Morning Report: Vitamin D: When Is Enough Enough?

Arefa Cassoobhoy, MD, MPH


March 17, 2017

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Hello. I'm Dr Arefa Cassoobhoy, a practicing internist and a medical editor for Medscape and WebMD. Welcome to our "1-minute" news story for primary care.

Vitamin D: Should We Screen? Should We Treat?

At this year's American Academy of Dermatology meeting, Dr Barbara Gilchrest talked about a preoccupation with vitamin D status. This has led to expensive and often unnecessary vitamin D testing.

A serum 25-hydroxy-vitamin D of 20 ng/mL is usually considered the lowest acceptable level. But at 20 ng/mL, 97.5% of people have adequate vitamin D. And for at least half of the population, a level of 16 ng/mL is adequate.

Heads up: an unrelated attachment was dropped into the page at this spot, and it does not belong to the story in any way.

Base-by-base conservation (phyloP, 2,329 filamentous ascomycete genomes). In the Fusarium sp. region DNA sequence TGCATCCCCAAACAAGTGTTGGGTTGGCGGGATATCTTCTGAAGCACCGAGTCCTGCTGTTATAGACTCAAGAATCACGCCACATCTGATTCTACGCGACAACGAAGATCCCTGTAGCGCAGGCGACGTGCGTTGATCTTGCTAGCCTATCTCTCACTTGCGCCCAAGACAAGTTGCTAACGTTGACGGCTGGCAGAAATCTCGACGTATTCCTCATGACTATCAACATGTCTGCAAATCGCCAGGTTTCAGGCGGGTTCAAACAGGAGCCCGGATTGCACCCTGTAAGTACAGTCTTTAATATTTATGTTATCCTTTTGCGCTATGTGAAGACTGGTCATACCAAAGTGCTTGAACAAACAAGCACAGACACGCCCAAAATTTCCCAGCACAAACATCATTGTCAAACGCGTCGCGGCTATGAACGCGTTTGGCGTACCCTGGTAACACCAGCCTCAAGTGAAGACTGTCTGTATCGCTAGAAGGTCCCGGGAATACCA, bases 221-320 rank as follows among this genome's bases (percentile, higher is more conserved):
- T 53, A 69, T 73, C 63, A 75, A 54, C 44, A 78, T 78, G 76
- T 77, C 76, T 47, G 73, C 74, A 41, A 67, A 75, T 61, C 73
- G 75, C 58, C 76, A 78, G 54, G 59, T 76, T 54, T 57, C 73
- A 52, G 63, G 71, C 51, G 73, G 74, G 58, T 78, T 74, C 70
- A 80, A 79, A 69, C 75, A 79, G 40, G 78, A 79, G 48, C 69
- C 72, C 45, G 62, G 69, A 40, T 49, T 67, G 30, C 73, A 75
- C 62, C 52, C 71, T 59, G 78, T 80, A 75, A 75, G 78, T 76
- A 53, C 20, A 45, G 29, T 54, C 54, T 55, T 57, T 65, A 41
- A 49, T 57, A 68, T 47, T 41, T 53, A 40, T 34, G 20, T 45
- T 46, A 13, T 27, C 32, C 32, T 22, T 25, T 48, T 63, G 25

Guidelines discourage routine testing of healthy adults without risk factors for vitamin D deficiency. Instead, clinicians should encourage patients to choose foods containing or fortified with vitamin D. For adults who can't get enough vitamin D from their diet, supplementation with 600-800 IU daily should be adequate.

For Medscape and WebMD, I'm Dr Arefa Cassoobhoy.

Follow Dr Cassoobhoy on Twitter at @ArefaMD


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